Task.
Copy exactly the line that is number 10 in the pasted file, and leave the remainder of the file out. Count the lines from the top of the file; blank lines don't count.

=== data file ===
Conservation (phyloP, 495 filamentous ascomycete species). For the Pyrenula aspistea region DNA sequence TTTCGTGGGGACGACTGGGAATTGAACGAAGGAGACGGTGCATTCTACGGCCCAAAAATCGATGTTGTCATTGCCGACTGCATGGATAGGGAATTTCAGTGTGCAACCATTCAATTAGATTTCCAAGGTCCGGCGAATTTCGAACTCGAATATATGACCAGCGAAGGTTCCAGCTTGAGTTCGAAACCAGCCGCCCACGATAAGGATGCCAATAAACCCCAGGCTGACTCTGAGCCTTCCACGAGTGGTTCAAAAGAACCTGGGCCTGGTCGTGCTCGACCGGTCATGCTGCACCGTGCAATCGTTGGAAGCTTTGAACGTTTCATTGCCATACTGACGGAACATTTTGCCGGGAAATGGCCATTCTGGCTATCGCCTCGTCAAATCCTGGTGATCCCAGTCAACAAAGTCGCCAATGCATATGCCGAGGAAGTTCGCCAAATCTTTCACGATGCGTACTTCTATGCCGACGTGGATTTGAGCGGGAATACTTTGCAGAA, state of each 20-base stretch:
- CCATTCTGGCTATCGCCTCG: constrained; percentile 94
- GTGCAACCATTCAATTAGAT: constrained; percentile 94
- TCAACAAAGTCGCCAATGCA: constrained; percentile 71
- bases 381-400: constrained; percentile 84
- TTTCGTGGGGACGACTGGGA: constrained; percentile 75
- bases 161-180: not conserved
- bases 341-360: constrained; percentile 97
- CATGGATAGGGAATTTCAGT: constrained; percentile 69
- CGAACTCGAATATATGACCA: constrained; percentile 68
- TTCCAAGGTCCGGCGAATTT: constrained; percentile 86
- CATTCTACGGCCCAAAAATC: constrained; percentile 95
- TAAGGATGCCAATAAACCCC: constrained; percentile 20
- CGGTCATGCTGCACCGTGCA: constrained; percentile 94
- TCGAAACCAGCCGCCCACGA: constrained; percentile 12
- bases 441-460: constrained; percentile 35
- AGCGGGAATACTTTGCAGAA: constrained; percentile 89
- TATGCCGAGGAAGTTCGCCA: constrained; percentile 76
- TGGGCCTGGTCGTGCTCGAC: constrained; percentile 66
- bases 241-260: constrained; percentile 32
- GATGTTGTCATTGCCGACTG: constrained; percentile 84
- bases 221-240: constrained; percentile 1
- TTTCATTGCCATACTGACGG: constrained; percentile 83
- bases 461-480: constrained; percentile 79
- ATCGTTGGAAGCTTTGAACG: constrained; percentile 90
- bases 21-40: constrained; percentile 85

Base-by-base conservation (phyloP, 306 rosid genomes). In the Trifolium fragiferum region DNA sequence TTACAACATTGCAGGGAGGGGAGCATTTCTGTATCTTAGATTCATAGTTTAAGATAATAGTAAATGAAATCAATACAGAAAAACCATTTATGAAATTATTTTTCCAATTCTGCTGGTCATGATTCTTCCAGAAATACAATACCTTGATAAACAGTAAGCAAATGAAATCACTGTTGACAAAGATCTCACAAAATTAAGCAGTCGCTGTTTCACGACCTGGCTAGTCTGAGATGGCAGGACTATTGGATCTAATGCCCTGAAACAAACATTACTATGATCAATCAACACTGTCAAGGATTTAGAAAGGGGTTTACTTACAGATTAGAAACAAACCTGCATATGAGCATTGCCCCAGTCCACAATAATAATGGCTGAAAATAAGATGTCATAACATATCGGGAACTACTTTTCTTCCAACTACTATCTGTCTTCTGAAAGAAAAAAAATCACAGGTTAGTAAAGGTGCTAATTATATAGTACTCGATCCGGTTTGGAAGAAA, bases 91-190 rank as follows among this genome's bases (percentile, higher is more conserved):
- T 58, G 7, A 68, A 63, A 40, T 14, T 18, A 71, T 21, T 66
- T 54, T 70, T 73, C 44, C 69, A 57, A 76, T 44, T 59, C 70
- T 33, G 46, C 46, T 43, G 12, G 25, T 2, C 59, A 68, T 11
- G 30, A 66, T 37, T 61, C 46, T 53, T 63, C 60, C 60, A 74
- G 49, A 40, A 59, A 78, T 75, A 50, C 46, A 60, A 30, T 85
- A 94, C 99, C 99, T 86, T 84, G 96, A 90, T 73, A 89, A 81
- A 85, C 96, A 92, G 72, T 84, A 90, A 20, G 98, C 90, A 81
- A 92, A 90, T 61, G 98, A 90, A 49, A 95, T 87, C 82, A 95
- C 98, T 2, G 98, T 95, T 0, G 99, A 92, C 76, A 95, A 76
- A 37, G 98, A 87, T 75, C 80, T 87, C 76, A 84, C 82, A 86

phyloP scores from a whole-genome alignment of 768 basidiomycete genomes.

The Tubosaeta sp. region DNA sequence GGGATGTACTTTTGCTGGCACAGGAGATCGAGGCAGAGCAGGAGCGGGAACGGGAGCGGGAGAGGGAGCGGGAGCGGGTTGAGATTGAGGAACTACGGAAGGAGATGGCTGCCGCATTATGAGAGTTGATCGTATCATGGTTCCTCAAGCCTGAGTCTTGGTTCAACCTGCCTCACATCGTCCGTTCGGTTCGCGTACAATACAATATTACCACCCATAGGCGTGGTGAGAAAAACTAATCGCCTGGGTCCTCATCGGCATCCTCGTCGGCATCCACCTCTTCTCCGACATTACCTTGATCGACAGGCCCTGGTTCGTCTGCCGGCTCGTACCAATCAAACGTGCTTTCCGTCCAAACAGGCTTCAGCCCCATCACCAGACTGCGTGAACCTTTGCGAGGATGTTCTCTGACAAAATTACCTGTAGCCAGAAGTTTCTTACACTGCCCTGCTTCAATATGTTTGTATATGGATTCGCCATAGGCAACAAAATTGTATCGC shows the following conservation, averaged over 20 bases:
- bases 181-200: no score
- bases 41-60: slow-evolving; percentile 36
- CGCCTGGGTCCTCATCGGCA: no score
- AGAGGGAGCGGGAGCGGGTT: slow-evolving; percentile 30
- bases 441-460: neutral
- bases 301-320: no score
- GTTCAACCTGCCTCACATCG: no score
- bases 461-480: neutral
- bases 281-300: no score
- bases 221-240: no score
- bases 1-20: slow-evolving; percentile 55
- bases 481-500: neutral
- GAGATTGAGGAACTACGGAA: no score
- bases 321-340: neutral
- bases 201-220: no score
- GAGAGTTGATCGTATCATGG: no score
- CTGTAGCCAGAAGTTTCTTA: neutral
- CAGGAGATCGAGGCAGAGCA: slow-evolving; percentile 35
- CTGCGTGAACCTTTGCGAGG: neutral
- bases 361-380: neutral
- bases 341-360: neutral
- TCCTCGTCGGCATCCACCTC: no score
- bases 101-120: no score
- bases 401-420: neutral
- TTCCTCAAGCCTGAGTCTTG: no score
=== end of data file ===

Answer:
- CGAACTCGAATATATGACCA: constrained; percentile 68